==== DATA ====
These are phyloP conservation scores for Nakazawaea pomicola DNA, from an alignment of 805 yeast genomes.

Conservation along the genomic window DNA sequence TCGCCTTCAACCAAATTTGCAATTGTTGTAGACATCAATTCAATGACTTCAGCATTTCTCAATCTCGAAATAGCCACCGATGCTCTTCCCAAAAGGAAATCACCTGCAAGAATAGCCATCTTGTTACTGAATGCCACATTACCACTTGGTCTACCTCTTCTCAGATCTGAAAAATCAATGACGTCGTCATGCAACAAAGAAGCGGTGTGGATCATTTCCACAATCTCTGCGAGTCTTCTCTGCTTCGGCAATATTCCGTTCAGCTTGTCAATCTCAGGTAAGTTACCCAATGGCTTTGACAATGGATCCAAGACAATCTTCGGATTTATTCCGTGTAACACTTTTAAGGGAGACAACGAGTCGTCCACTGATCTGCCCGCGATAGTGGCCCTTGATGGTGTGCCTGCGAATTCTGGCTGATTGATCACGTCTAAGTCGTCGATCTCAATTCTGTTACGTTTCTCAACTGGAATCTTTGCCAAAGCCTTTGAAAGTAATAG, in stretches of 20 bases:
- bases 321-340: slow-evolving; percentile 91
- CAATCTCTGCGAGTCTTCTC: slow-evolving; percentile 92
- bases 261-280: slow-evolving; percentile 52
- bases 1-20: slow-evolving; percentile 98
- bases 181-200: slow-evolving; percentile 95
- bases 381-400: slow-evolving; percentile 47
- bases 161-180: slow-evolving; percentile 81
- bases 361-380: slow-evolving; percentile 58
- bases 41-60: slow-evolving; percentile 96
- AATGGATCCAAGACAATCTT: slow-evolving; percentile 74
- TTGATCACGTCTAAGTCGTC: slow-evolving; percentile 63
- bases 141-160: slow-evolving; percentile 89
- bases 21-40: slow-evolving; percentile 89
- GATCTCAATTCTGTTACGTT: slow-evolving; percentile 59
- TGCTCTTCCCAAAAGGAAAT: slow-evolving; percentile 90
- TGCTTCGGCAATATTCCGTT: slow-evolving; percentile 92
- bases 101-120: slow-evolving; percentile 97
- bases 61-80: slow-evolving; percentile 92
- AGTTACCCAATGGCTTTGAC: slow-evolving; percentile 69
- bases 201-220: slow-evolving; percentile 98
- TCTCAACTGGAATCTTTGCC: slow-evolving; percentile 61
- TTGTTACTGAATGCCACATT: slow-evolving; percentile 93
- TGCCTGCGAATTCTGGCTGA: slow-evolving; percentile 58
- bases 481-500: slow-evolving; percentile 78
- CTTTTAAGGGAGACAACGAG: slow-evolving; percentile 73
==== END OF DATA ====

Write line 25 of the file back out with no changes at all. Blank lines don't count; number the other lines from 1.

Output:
- TGCCTGCGAATTCTGGCTGA: slow-evolving; percentile 58